S.A. And other regions, Pepsi has tended to target generation X or the younger generation. This has led to the view that the Pepsi brand and marketing is aimed more at the youth segment of the market; as the slogan "Pepsi generation" would suggest (Comparative Analysis of Pepsi and Coke).
Pepsi has also changed the colors and image of its brand more than Coke, possibly in order to attract the youth market. Pepsi has "…associated itself with rich deep blue color as blue color represents eternal youthfulness and openness that is appropriately consistence with the youth segment they are targeting" "(Mittal et al. 2008). The rationale behind this is that the labeling of the product helps the brand to become accepted by the targeted marketing segment. This difference in segmentation is supported by the view that,
Even with Coke's best-of-breed worldwide distribution system, there always was a feeling that the soda wasn't as connected to the kids as it should be given the beverage's long history and famed reputation for being a valued member of the Americana. (Battle of the Brands: Coke vs. Pepsi)
However, studies also indicate that, "Coke retains a significant advantage over Pepsi in terms of brand equity, and this is evident even with younger people" (Battle of the Brands: Coke vs. Pepsi). Studies also indicate that Coke has the edge over Pepsi in terms of marketing equity: "PepsiCo was valued at $110 billion; Coca-Cola's market cap, on the other hand, was near $140 billion" (Battle of the Brands: Coke vs. Pepsi).
There are also differences with regard to gender-based segmentation of the market. Coco-Cola for example has targeted its beverages with a lighter taste, such as Fanta, towards the female sectors as well as the very young demographic. Another important aspect of brand marketing is the realization of the differences between rural and urban consumer needs. In this regard, Coke is one of the first companies to have realized the importance of the rural markets. One of the differences that have been catered for in regard is price as opposed to quality. It has been found that the population of the rural sector is "…more conscious more about the price whereas the population of Urban sector is more conscious about the quality and brand name of the product" (Mittal, 2008). As a result both Coca Cola and Pepsi have adopted different strategies to market to these sectors of the population.
The Importance of branding is supported by modern science. This refers to the view that the "… preference for Coke vs. Pepsi is not only a matter for the tongue to decide" (Coke vs. Pepsi: It's all in the head). In other words, choosing one brand over another has a lot to do with the perception of what one is drinking, as well as taste. Preference also has been found to be linked to "…memory-related brain regions that recall cultural influences" ( Coke vs. Pepsi: It's all in the head). This means that brand images and their associations affect perceptions and preferences for the product. Choices are affected by perception because "there are visual images and marketing messages that have insinuated themselves into the nervous systems of humans that consume the drinks" (Coke vs. Pepsi: It's all in the head).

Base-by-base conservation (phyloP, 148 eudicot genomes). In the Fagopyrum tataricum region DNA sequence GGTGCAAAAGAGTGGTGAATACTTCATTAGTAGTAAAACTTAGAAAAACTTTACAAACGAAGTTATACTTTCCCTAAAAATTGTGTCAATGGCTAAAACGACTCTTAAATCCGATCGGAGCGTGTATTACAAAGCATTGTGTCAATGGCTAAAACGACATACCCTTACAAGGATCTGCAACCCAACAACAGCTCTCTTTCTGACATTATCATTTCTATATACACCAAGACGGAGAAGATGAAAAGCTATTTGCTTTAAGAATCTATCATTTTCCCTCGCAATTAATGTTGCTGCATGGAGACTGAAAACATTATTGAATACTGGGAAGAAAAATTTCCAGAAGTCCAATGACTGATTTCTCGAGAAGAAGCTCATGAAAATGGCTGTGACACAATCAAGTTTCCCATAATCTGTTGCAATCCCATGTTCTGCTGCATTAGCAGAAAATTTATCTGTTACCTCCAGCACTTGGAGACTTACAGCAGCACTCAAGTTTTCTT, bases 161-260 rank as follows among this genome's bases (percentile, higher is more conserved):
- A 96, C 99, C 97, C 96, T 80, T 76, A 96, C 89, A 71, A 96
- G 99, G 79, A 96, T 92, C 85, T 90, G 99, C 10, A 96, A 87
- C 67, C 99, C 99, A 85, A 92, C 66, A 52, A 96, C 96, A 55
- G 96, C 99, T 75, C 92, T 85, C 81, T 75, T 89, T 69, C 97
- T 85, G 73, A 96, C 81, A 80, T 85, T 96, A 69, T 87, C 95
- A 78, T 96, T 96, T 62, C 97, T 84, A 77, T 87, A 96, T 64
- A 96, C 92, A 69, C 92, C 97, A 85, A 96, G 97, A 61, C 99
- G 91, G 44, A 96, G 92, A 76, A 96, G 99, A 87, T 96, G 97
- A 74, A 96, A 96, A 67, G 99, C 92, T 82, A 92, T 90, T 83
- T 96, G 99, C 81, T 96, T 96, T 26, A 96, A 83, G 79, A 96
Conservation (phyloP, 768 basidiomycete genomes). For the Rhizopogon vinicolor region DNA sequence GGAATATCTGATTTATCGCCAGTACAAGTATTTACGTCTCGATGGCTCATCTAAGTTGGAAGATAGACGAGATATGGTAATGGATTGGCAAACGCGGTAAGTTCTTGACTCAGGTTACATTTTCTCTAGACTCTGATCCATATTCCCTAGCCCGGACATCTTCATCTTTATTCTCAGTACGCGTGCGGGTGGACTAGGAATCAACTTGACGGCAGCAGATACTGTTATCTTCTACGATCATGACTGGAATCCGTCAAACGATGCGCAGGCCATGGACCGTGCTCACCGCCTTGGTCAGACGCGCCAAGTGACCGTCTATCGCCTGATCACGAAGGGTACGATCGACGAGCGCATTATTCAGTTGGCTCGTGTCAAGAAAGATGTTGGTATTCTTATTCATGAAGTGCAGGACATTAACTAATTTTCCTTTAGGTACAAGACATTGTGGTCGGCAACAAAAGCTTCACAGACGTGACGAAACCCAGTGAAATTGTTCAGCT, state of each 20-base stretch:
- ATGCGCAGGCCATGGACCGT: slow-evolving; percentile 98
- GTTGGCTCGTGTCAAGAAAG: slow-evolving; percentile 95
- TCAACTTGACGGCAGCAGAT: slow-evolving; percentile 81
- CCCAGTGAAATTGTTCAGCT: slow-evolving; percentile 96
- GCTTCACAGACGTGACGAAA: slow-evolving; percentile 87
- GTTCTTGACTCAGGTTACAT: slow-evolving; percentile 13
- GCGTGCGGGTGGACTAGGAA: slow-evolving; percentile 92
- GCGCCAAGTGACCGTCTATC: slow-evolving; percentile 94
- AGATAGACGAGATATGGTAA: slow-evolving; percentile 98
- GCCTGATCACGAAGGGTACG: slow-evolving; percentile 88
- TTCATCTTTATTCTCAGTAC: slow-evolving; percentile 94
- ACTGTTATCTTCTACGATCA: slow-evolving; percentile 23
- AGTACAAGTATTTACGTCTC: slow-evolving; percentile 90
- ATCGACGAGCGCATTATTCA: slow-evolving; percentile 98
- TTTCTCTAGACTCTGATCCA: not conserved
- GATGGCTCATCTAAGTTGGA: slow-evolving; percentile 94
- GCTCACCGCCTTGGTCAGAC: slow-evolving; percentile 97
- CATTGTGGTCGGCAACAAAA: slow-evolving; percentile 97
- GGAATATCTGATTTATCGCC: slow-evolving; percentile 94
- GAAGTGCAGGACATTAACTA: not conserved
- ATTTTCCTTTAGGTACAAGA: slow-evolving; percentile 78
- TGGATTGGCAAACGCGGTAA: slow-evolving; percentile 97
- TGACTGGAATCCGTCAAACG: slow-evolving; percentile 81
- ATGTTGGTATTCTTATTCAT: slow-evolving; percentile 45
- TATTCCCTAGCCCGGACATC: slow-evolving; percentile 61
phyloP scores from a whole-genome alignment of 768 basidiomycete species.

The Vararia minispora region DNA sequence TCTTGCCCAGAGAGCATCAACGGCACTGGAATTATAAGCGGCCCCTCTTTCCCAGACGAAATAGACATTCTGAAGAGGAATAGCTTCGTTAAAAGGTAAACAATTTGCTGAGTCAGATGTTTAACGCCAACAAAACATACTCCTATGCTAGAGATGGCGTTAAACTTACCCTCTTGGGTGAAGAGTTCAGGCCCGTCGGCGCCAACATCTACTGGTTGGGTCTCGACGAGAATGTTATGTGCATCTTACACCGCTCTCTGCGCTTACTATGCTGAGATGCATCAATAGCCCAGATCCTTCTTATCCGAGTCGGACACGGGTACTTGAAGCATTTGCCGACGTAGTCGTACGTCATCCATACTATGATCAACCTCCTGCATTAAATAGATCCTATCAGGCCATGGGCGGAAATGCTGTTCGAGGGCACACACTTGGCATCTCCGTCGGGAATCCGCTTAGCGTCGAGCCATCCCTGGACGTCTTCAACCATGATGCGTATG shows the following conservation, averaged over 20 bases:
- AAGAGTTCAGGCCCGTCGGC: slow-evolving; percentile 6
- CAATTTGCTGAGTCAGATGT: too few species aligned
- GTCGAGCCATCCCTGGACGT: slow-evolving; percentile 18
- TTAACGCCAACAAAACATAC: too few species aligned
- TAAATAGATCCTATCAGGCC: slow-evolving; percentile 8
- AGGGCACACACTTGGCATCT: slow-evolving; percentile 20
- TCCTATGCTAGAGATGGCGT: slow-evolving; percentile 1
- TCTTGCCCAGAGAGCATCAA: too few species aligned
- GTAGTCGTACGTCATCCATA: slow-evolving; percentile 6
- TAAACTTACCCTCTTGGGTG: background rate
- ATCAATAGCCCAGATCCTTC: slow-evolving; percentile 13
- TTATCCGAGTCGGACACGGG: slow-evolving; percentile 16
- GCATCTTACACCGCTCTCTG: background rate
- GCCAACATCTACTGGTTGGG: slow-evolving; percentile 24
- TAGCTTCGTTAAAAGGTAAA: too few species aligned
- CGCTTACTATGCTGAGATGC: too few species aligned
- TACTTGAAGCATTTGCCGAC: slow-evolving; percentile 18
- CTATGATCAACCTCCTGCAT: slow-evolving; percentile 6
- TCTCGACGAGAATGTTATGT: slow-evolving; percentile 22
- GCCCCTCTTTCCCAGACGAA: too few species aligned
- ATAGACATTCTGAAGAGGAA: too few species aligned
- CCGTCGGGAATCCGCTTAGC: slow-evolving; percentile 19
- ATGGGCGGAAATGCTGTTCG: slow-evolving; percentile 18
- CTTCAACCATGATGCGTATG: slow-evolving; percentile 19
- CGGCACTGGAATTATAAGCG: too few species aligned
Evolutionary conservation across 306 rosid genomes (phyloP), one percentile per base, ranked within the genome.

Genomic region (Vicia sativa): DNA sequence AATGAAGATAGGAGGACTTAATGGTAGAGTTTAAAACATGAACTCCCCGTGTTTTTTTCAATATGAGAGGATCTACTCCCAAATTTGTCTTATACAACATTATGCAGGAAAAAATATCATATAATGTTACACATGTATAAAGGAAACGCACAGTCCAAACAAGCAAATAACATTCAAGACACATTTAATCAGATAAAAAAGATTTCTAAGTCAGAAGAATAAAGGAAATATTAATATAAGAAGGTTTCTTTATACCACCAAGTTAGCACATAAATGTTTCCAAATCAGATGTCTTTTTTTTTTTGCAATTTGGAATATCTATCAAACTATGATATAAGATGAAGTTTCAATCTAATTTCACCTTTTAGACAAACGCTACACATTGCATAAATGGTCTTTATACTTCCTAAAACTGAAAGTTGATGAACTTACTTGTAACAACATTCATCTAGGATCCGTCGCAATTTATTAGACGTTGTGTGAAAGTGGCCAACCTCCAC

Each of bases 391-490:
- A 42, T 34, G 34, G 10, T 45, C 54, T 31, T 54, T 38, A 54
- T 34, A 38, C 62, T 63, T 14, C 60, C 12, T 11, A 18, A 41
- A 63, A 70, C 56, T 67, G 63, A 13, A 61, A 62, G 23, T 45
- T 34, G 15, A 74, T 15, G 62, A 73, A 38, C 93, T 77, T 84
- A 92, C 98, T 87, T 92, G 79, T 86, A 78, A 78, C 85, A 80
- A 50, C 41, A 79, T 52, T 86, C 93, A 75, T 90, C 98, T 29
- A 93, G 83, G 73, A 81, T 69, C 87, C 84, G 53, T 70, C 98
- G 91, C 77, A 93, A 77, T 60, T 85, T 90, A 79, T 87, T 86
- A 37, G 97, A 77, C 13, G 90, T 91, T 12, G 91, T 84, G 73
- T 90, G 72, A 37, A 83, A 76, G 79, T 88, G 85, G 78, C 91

In terms of brand image, the Coca-Cola brand tends to dominate the international beverage market. However, there is conjecture about its overall position in relation to Pepsi. One of the reasons for Coca-Cola's apparent advantage over Pepsi is that it has a longer history and therefore that its image and brand is more ensconced in the culture and mind of the consumer. It has also achieved a dominating position as a result of its flexible and effective distribution and marketing system. "Coca-Cola's bottling system is one of their greatest strengths. It allows them to conduct business on a global scale while at the same time maintain a local approach" ( SWOT n Pest Analysis of Nestle and Coca Cola). Pepsi on the other hand has shown a tendency in branding and marketing to engage the younger sector of the consumer market.
Both these market leaders however have to continually be aware of challenges and threats to their brand dominance. Among these is the threat of substitutes that could put pressure on their market share. More significantly, changes in consumer consciousness pose continual challenges to these companies. "Even though Coca-Cola and Pepsi control nearly 40% of the entire beverage market, the changing health-consciousness of the market could have a serious affect" (Coca-Cola Case Study). Health trends or a number of other variables are apects that both Pepsi and Coca- Cola have to be continually aware of.
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